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Lectures in Esperanto

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ESP endures and improves thanks to the merits of four recent reissues, and Derek Taylor's overview.

Lectures in Esperanto

ESP-Disk’s re-launch earlier this year raised a lot of eyebrows. Some arched in expectation, others curved with a fair share of skeptical chagrin. As label’s original owner and producer Bernard Stollman’s reputation has weathered a lot of invective. At the very least, his decision to return to the game deserves recognition for ambition and gumption. Plenty of back-story on the label’s history and catalog is readily available via a few keystrokes, so particulars need not receive rehashing here. The resurgence continues with a handful of new reissues, repackaged with new graphics and supplemental material. Each of the four titles in this survey improves appreciably on past editions. Niggling questions over royalty payments remain, but Stollman and his employees are moving full speed ahead with projects that include a Patty Waters package and another highly anticipated Albert Ayler box. But that’s copy for a future feature, back to the present boon.

In late 1966 Sun Ra put out the cosmic call to Arkestra operatives. Assembling the necessary troops he struck out on the road with an eleven-piece band as part of an ESP package tour that also included label headliners Patty Waters and Burton Greene among others. Nothing Is represents the lone commercially released audio souvenir from that junket. After an opening piano preface by Ra the oddly-eponymous opener “Sun Ra and His Band From Outer Space” strays from space chant territory, moving through raucous solos by Marshall Allen and a bowed Ronnie Boykins to a closing Clavoline/piano coda bolstered by percolating log drum and cymbal accompaniment. “The Shadow World” undergoes a similar transformation from piano and horns driven vamp to busy percussion panoply and back again. Ra’s space chants and call/response sermons receive places in the program too. Rendered in extreme miniature tracks like “Next Stop Mars” and “Imagination”, serve as little more than fleeting signal flares for the band to switch gears. The school play-style naiveté of the sci-fi, sing-song lyrics juxtaposes beautifully with riotous horn explosions as on the quixotically low-budget “Theme of the Stargazers.”

“Outer Spaceways Incorporated” bounces along on a jaunty beat built from string bass and log drum. A show-stopper comes with “Dancing Shadows” and an R&B tinged honk-fest of a solo by John Gilmore that jockeys the frothing rhythms of the piece with practiced abandon. “Exotic Forest” maps regions even more shrouded in ersatz mystery with Allen’s muezzin oboe out front as safari guide as the rest of band playing the part of lugubrious percussion-heavy pack-beast. In line with the new ESP credo of adding unshelved material, the album concludes with nearly twenty-five minutes of newly reconstituted material including a ripping reading of the Fifties Arkestral staple “Velvet” that hinges on Pat Patrick’s blackstrap baritone and version of “Outer Nothingness” that occupies over a quarter of an hour and features some killer altissimo work by Gilmore and a martial press roll barrage by drummer Clifford Jarvis. An indisputable improvement over its earlier incarnations both in terms of fidelity and value, the sequencing of the set also gives it a more cohesive album feel.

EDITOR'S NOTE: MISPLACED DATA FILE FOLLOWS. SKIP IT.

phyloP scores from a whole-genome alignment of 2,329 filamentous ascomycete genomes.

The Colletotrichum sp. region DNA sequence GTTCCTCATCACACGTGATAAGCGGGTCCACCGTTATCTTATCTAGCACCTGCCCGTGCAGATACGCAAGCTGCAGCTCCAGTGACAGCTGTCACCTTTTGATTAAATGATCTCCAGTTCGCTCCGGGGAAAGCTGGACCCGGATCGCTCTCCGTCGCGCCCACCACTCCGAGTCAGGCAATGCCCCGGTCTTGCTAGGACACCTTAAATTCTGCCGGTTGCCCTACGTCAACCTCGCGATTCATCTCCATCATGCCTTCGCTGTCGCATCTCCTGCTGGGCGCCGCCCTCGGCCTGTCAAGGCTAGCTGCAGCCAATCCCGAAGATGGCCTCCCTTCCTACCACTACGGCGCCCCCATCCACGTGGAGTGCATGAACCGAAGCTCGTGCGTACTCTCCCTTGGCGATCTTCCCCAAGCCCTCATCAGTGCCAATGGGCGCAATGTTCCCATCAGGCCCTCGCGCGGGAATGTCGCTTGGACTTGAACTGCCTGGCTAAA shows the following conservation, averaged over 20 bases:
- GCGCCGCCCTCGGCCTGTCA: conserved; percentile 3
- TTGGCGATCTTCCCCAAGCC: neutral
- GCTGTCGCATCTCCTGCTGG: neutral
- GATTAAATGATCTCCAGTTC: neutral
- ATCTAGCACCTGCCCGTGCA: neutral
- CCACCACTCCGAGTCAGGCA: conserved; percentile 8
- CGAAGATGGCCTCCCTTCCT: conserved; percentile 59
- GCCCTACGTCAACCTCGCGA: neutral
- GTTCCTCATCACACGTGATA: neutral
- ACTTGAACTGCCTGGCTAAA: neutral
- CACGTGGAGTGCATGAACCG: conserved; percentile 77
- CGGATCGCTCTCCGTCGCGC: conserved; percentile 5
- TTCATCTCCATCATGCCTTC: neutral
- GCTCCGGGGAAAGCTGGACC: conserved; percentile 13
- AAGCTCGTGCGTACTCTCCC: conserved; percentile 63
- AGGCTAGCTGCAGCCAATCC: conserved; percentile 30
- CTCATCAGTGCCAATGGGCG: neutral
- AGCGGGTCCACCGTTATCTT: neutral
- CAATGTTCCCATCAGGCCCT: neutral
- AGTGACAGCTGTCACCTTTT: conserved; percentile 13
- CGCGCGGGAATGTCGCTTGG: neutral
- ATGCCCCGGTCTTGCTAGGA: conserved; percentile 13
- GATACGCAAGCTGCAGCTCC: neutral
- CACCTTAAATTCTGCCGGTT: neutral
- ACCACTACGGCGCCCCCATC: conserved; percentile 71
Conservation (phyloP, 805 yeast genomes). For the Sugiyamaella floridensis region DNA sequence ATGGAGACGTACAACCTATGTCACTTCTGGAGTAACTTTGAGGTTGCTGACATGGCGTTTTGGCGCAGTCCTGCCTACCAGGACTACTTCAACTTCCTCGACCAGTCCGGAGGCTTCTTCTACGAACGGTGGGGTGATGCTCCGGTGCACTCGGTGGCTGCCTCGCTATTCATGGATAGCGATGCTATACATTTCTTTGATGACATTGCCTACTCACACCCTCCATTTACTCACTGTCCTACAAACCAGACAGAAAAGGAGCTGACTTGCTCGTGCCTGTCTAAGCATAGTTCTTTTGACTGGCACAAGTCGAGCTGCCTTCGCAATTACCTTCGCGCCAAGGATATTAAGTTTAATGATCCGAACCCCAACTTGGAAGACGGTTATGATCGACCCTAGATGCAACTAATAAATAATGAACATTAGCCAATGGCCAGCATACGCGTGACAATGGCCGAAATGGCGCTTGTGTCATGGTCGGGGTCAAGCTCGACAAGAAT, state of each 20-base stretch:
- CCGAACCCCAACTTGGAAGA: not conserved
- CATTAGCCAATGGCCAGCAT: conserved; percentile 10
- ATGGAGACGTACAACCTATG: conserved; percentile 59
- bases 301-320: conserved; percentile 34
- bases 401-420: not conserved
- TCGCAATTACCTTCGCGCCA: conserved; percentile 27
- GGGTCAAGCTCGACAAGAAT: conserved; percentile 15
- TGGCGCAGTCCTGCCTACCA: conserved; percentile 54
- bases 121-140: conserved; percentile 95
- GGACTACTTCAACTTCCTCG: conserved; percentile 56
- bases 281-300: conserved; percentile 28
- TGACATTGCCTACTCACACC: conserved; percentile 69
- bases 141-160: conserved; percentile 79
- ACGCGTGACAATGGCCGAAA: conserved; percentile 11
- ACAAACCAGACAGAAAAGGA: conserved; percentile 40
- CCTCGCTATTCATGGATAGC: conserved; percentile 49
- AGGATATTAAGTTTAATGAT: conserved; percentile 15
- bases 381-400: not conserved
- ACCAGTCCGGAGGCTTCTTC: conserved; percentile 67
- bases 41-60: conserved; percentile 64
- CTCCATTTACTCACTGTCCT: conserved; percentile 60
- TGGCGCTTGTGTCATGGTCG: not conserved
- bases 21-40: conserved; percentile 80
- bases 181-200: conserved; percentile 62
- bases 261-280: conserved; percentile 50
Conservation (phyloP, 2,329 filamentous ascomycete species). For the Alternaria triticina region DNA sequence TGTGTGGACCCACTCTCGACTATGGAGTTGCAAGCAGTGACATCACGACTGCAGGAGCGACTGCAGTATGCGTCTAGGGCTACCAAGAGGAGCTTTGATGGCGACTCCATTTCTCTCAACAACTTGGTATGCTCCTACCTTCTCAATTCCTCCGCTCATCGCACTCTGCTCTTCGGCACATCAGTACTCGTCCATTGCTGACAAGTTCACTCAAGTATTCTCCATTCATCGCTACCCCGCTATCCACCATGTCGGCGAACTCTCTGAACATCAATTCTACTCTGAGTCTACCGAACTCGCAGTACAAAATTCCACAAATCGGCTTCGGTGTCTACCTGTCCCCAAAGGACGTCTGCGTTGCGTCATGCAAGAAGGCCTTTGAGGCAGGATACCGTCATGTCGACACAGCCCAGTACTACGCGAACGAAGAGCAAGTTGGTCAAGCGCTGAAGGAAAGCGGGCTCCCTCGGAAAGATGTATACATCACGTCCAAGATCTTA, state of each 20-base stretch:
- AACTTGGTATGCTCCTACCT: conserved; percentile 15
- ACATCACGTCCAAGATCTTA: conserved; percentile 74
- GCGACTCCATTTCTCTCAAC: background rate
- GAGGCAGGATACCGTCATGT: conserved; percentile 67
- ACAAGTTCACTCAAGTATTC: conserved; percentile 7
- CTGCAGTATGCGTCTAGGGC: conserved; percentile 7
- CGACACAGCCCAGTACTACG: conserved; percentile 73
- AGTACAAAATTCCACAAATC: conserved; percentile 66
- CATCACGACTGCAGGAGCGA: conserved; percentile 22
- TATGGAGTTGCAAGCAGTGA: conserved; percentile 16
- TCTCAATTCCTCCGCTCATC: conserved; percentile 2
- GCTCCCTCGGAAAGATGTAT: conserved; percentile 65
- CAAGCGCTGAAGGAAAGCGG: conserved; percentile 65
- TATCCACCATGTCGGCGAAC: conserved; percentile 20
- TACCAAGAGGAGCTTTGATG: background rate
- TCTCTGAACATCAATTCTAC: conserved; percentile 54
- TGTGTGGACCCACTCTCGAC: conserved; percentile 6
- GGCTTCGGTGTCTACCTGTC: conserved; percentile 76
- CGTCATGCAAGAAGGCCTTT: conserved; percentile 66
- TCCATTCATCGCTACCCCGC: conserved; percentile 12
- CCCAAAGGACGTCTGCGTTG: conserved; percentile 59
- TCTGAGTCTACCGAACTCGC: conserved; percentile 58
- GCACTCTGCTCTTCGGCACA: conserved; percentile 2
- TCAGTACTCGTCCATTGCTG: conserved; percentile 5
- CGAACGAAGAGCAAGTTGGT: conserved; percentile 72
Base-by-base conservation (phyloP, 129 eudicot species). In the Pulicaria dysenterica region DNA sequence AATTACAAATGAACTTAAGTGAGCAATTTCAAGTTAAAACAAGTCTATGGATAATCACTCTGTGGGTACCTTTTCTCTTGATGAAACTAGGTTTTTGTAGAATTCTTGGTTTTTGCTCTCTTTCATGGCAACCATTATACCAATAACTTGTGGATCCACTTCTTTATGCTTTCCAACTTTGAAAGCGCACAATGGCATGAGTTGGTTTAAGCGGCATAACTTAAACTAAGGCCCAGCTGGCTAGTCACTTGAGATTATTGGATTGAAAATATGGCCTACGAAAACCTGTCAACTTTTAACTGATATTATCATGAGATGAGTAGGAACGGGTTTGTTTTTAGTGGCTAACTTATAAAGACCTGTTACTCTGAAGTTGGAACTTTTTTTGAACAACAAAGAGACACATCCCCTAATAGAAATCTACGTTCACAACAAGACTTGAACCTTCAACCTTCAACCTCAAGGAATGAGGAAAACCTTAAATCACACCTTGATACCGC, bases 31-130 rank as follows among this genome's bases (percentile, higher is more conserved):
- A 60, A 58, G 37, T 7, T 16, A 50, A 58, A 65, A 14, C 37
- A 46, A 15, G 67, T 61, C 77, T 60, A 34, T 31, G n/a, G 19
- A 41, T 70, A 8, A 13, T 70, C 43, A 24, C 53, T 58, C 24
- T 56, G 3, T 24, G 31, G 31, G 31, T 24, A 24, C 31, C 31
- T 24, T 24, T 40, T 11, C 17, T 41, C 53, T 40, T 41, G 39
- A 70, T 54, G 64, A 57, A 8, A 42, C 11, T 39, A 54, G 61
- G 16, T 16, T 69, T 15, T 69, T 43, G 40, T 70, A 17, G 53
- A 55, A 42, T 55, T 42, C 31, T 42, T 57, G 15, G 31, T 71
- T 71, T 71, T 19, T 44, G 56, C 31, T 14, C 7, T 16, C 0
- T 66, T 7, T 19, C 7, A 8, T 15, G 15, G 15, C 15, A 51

During its early years, ESP had several momentous debuts to its name and the Reverend Frank Wright’s certainly resides near the top. The Complete ESP-Disk Recordings sensibly collects both of the saxophonist’s albums for the label under a double-disc umbrella. A series of vintage “interview” snippets featuring Wright, ESP-owner Bernard Stollman and vibraphonist Khan Jamal pad the package with engaging, but hardly essential anecdotes. Wright’s self-titled first record is terse, even by vinyl standards, with just three tracks monopolizing the A and B sides. “The Earth” starts slow and deliberate, but quickly erupts in bursts of overblowing tenor tempered by the Wright’s ghostly vocal moans. Drummer Tom Price’s earnest sticking raises a conspicuous clue as to why his name is absent from most history books, but Henry Grimes offers one brilliant turn after another, punishing his strings with strenuous plucks that exploit the full tonal girth of his bull fiddle. “Jerry” traffics in curdled R&B as Wright excoriates and blusters with a deluge of steam-heated honks atop a throbbing walking bass line and Price grapples away gracelessly with his kit. As Yang to the opening Yin “The Moon” finds the three once again targeting a non-terrestrial course through stratospheric squeals that pierce like aural bee stings, blurred bass strums and violent riptide drums. The roots of fellow fire breathers like Charles Gayle (who reportedly recorded a long-since lost tape for ESP toward the end of its initial run) and Glenn Spearman are tangled throughout these three cathartic blowouts.

Cut roughly sixteen months later in the spring of ’67 Your Prayer improves markedly on the already influential template set by its predecessor. Muhammad Ali (brother of Coltrane’s late period drummer Rashied) supplies the rhythmic blasting caps and Steve Tintweiss, soon to be sideman to Albert Ayler, handles bass. The other ensemble changes arise in the addition of altoist Arthur Jones and French trumpet specialist Jacques Coursil. Working off loose charts with plenty of room built in for sky high blowing the five deliver one of the earlier examples of finely-tuned and structured free jazz. “Train Stop” finds the leader and Ali approximating the racing wheels and shrill whistle of a cross-country locomotive. The closing energy-suffused polyphony of “Fire of Spirits” and epic episodic title track stand as lengthy brimstone-sooted classics of the idiom. Throughout Wright and Jones hit upon a superhero/sidekick relationship that the tenorman would exploit even more fully in the company of Noah Howard.